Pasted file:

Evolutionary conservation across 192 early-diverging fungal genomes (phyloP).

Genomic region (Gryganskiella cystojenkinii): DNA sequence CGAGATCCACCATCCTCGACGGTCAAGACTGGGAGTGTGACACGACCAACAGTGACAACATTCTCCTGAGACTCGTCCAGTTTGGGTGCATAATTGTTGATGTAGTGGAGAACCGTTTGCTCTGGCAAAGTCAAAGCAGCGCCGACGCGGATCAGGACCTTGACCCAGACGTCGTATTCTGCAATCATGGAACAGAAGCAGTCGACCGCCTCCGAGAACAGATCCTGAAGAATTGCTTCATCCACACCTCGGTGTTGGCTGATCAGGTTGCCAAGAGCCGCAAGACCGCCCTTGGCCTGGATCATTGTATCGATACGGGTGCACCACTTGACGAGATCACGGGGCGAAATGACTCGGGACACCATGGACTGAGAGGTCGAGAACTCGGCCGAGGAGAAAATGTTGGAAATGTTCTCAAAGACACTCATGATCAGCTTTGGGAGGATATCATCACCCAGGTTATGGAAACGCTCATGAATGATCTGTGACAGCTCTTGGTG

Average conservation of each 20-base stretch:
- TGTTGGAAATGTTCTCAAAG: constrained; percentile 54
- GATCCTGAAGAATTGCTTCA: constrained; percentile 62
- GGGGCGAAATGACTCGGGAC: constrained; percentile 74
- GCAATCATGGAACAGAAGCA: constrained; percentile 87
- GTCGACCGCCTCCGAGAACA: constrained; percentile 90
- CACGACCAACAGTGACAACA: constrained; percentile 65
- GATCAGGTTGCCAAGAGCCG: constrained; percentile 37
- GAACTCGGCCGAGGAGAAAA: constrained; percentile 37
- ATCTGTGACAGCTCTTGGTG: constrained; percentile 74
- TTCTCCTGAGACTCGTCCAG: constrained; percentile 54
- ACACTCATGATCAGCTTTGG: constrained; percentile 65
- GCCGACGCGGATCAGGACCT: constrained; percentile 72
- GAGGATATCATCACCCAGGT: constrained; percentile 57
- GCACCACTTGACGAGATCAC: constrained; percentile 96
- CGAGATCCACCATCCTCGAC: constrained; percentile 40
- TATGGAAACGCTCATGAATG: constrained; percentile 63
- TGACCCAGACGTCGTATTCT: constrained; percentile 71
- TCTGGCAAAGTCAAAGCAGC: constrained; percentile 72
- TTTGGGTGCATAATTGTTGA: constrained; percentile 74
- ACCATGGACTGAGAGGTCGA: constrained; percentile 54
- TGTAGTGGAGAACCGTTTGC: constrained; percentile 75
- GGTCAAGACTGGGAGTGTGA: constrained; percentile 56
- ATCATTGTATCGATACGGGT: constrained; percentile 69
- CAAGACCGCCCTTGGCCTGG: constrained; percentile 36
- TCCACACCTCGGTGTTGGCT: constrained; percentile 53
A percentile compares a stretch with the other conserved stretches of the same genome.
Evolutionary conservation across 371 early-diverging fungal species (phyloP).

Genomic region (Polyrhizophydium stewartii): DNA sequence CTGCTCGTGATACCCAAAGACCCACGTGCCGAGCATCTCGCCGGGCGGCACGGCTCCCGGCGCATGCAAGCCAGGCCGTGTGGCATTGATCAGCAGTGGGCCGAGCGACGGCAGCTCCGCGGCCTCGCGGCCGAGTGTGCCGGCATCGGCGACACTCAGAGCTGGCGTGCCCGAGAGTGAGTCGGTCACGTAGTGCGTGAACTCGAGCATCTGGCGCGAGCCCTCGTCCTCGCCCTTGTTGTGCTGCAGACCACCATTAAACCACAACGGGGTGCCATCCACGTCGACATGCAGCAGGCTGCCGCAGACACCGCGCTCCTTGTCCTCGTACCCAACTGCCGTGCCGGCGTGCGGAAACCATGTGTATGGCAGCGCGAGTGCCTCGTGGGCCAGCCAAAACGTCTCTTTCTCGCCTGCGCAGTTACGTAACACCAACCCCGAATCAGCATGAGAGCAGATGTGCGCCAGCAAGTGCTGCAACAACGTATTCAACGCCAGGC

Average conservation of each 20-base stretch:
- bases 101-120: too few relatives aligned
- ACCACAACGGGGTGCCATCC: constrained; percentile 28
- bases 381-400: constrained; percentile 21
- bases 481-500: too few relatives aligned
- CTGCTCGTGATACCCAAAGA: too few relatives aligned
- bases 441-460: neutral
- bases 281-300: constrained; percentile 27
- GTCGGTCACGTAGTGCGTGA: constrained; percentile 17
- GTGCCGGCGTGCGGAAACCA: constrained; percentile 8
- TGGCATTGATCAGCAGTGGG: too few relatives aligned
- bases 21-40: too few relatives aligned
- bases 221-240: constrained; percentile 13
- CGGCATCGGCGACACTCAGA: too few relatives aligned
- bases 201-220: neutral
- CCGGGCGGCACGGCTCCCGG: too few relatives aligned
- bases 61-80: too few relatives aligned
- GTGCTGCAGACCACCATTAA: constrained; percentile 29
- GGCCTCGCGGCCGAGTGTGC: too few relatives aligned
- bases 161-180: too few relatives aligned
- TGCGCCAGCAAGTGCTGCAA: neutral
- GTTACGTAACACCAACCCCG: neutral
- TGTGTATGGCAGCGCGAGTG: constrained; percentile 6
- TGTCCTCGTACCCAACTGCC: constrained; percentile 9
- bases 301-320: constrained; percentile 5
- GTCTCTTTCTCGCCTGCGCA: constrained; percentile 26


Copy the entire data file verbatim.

Evolutionary conservation across 192 early-diverging fungal genomes (phyloP).

Genomic region (Gryganskiella cystojenkinii): DNA sequence CGAGATCCACCATCCTCGACGGTCAAGACTGGGAGTGTGACACGACCAACAGTGACAACATTCTCCTGAGACTCGTCCAGTTTGGGTGCATAATTGTTGATGTAGTGGAGAACCGTTTGCTCTGGCAAAGTCAAAGCAGCGCCGACGCGGATCAGGACCTTGACCCAGACGTCGTATTCTGCAATCATGGAACAGAAGCAGTCGACCGCCTCCGAGAACAGATCCTGAAGAATTGCTTCATCCACACCTCGGTGTTGGCTGATCAGGTTGCCAAGAGCCGCAAGACCGCCCTTGGCCTGGATCATTGTATCGATACGGGTGCACCACTTGACGAGATCACGGGGCGAAATGACTCGGGACACCATGGACTGAGAGGTCGAGAACTCGGCCGAGGAGAAAATGTTGGAAATGTTCTCAAAGACACTCATGATCAGCTTTGGGAGGATATCATCACCCAGGTTATGGAAACGCTCATGAATGATCTGTGACAGCTCTTGGTG

Average conservation of each 20-base stretch:
- TGTTGGAAATGTTCTCAAAG: constrained; percentile 54
- GATCCTGAAGAATTGCTTCA: constrained; percentile 62
- GGGGCGAAATGACTCGGGAC: constrained; percentile 74
- GCAATCATGGAACAGAAGCA: constrained; percentile 87
- GTCGACCGCCTCCGAGAACA: constrained; percentile 90
- CACGACCAACAGTGACAACA: constrained; percentile 65
- GATCAGGTTGCCAAGAGCCG: constrained; percentile 37
- GAACTCGGCCGAGGAGAAAA: constrained; percentile 37
- ATCTGTGACAGCTCTTGGTG: constrained; percentile 74
- TTCTCCTGAGACTCGTCCAG: constrained; percentile 54
- ACACTCATGATCAGCTTTGG: constrained; percentile 65
- GCCGACGCGGATCAGGACCT: constrained; percentile 72
- GAGGATATCATCACCCAGGT: constrained; percentile 57
- GCACCACTTGACGAGATCAC: constrained; percentile 96
- CGAGATCCACCATCCTCGAC: constrained; percentile 40
- TATGGAAACGCTCATGAATG: constrained; percentile 63
- TGACCCAGACGTCGTATTCT: constrained; percentile 71
- TCTGGCAAAGTCAAAGCAGC: constrained; percentile 72
- TTTGGGTGCATAATTGTTGA: constrained; percentile 74
- ACCATGGACTGAGAGGTCGA: constrained; percentile 54
- TGTAGTGGAGAACCGTTTGC: constrained; percentile 75
- GGTCAAGACTGGGAGTGTGA: constrained; percentile 56
- ATCATTGTATCGATACGGGT: constrained; percentile 69
- CAAGACCGCCCTTGGCCTGG: constrained; percentile 36
- TCCACACCTCGGTGTTGGCT: constrained; percentile 53
A percentile compares a stretch with the other conserved stretches of the same genome.
Evolutionary conservation across 371 early-diverging fungal species (phyloP).

Genomic region (Polyrhizophydium stewartii): DNA sequence CTGCTCGTGATACCCAAAGACCCACGTGCCGAGCATCTCGCCGGGCGGCACGGCTCCCGGCGCATGCAAGCCAGGCCGTGTGGCATTGATCAGCAGTGGGCCGAGCGACGGCAGCTCCGCGGCCTCGCGGCCGAGTGTGCCGGCATCGGCGACACTCAGAGCTGGCGTGCCCGAGAGTGAGTCGGTCACGTAGTGCGTGAACTCGAGCATCTGGCGCGAGCCCTCGTCCTCGCCCTTGTTGTGCTGCAGACCACCATTAAACCACAACGGGGTGCCATCCACGTCGACATGCAGCAGGCTGCCGCAGACACCGCGCTCCTTGTCCTCGTACCCAACTGCCGTGCCGGCGTGCGGAAACCATGTGTATGGCAGCGCGAGTGCCTCGTGGGCCAGCCAAAACGTCTCTTTCTCGCCTGCGCAGTTACGTAACACCAACCCCGAATCAGCATGAGAGCAGATGTGCGCCAGCAAGTGCTGCAACAACGTATTCAACGCCAGGC

Average conservation of each 20-base stretch:
- bases 101-120: too few relatives aligned
- ACCACAACGGGGTGCCATCC: constrained; percentile 28
- bases 381-400: constrained; percentile 21
- bases 481-500: too few relatives aligned
- CTGCTCGTGATACCCAAAGA: too few relatives aligned
- bases 441-460: neutral
- bases 281-300: constrained; percentile 27
- GTCGGTCACGTAGTGCGTGA: constrained; percentile 17
- GTGCCGGCGTGCGGAAACCA: constrained; percentile 8
- TGGCATTGATCAGCAGTGGG: too few relatives aligned
- bases 21-40: too few relatives aligned
- bases 221-240: constrained; percentile 13
- CGGCATCGGCGACACTCAGA: too few relatives aligned
- bases 201-220: neutral
- CCGGGCGGCACGGCTCCCGG: too few relatives aligned
- bases 61-80: too few relatives aligned
- GTGCTGCAGACCACCATTAA: constrained; percentile 29
- GGCCTCGCGGCCGAGTGTGC: too few relatives aligned
- bases 161-180: too few relatives aligned
- TGCGCCAGCAAGTGCTGCAA: neutral
- GTTACGTAACACCAACCCCG: neutral
- TGTGTATGGCAGCGCGAGTG: constrained; percentile 6
- TGTCCTCGTACCCAACTGCC: constrained; percentile 9
- bases 301-320: constrained; percentile 5
- GTCTCTTTCTCGCCTGCGCA: constrained; percentile 26